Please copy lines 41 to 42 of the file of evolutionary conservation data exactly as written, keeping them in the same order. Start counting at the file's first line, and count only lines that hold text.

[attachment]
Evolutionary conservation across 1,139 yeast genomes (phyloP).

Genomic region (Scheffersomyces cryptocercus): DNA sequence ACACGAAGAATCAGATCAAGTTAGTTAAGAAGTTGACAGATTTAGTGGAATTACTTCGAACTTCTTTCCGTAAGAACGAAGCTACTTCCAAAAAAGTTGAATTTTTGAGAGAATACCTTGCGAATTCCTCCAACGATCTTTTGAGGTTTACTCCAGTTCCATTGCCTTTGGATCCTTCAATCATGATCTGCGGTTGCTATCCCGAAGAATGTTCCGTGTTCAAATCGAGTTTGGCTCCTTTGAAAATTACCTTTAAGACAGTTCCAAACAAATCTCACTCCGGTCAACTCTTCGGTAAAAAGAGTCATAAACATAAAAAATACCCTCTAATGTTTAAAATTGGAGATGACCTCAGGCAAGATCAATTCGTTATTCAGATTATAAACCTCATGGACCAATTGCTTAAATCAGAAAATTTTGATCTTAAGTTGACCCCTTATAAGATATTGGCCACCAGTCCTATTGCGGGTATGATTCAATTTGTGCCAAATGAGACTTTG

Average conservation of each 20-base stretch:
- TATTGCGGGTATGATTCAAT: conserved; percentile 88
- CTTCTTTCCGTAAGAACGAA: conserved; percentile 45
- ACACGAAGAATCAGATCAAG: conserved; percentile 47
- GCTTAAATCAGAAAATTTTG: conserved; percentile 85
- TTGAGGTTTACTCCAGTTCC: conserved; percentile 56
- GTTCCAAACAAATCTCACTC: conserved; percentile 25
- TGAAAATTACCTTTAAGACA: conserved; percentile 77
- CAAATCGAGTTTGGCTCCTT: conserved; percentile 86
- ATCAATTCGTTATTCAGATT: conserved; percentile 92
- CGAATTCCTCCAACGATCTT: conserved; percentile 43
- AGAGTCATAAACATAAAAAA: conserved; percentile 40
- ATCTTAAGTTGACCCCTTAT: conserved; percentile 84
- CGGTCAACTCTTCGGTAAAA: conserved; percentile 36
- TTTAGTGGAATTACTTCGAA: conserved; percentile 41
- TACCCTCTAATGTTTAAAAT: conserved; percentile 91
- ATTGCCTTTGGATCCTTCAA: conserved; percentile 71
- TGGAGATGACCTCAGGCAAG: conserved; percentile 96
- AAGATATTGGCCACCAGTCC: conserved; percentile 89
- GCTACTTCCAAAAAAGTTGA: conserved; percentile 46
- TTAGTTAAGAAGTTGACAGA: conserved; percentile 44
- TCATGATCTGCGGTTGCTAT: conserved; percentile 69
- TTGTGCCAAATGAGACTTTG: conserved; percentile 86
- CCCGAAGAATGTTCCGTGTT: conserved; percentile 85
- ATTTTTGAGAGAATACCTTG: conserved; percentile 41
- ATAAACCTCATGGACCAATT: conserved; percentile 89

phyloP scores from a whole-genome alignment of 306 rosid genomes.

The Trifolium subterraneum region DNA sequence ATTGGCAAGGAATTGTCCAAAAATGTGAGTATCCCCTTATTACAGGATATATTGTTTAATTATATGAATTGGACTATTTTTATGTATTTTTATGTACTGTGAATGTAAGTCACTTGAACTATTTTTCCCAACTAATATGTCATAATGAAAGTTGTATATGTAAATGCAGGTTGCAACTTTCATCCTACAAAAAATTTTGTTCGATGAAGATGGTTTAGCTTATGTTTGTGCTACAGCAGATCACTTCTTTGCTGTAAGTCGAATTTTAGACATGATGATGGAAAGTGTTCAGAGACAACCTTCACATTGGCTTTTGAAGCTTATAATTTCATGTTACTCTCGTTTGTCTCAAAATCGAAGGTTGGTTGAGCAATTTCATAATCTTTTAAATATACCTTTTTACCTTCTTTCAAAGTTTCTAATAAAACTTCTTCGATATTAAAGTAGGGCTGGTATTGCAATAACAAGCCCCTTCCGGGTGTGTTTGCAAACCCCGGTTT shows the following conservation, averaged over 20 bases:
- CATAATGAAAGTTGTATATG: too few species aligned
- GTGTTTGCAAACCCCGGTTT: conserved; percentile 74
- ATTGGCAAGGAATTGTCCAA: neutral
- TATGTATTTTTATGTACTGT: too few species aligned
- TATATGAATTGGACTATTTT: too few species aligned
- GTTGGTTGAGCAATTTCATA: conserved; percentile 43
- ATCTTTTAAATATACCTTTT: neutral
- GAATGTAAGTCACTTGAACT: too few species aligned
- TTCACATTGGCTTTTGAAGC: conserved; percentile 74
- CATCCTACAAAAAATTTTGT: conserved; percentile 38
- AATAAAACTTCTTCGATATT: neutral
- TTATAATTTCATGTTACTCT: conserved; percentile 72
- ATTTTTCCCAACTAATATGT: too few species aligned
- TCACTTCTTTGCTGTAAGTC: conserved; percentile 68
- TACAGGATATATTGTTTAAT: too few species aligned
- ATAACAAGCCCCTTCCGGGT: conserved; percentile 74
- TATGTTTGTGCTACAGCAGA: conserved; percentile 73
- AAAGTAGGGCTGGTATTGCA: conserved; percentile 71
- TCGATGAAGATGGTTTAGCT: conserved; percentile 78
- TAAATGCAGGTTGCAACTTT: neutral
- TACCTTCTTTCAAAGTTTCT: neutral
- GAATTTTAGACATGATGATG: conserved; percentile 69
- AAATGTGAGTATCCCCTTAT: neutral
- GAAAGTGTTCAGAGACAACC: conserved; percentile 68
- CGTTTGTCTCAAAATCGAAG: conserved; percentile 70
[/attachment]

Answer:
- AATAAAACTTCTTCGATATT: neutral
- TTATAATTTCATGTTACTCT: conserved; percentile 72